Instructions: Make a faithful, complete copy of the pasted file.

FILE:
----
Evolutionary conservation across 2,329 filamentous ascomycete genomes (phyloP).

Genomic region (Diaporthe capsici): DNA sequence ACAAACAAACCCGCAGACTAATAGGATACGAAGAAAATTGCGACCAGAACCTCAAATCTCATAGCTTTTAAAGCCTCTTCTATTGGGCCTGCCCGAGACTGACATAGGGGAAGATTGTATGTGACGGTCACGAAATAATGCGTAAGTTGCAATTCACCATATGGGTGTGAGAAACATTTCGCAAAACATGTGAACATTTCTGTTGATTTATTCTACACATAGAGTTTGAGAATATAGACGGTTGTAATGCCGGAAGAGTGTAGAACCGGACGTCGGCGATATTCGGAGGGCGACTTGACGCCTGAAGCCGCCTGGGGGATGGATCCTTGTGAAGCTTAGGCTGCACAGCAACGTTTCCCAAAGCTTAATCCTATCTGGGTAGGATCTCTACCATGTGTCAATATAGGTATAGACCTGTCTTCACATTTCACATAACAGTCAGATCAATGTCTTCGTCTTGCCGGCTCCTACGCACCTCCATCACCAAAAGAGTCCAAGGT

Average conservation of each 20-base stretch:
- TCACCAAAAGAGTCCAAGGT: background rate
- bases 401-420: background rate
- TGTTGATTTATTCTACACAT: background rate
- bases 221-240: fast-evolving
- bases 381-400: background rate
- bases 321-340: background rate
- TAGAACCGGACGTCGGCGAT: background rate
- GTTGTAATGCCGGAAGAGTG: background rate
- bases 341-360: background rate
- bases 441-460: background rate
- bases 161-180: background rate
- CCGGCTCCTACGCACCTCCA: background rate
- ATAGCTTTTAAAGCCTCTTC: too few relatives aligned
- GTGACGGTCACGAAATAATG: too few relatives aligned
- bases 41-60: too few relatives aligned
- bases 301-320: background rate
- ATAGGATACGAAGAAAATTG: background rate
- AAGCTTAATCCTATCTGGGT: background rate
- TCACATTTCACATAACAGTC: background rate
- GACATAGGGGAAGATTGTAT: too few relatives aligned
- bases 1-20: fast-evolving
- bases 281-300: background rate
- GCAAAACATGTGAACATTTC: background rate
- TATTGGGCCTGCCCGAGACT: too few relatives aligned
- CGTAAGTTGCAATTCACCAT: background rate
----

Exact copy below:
Evolutionary conservation across 2,329 filamentous ascomycete genomes (phyloP).

Genomic region (Diaporthe capsici): DNA sequence ACAAACAAACCCGCAGACTAATAGGATACGAAGAAAATTGCGACCAGAACCTCAAATCTCATAGCTTTTAAAGCCTCTTCTATTGGGCCTGCCCGAGACTGACATAGGGGAAGATTGTATGTGACGGTCACGAAATAATGCGTAAGTTGCAATTCACCATATGGGTGTGAGAAACATTTCGCAAAACATGTGAACATTTCTGTTGATTTATTCTACACATAGAGTTTGAGAATATAGACGGTTGTAATGCCGGAAGAGTGTAGAACCGGACGTCGGCGATATTCGGAGGGCGACTTGACGCCTGAAGCCGCCTGGGGGATGGATCCTTGTGAAGCTTAGGCTGCACAGCAACGTTTCCCAAAGCTTAATCCTATCTGGGTAGGATCTCTACCATGTGTCAATATAGGTATAGACCTGTCTTCACATTTCACATAACAGTCAGATCAATGTCTTCGTCTTGCCGGCTCCTACGCACCTCCATCACCAAAAGAGTCCAAGGT

Average conservation of each 20-base stretch:
- TCACCAAAAGAGTCCAAGGT: background rate
- bases 401-420: background rate
- TGTTGATTTATTCTACACAT: background rate
- bases 221-240: fast-evolving
- bases 381-400: background rate
- bases 321-340: background rate
- TAGAACCGGACGTCGGCGAT: background rate
- GTTGTAATGCCGGAAGAGTG: background rate
- bases 341-360: background rate
- bases 441-460: background rate
- bases 161-180: background rate
- CCGGCTCCTACGCACCTCCA: background rate
- ATAGCTTTTAAAGCCTCTTC: too few relatives aligned
- GTGACGGTCACGAAATAATG: too few relatives aligned
- bases 41-60: too few relatives aligned
- bases 301-320: background rate
- ATAGGATACGAAGAAAATTG: background rate
- AAGCTTAATCCTATCTGGGT: background rate
- TCACATTTCACATAACAGTC: background rate
- GACATAGGGGAAGATTGTAT: too few relatives aligned
- bases 1-20: fast-evolving
- bases 281-300: background rate
- GCAAAACATGTGAACATTTC: background rate
- TATTGGGCCTGCCCGAGACT: too few relatives aligned
- CGTAAGTTGCAATTCACCAT: background rate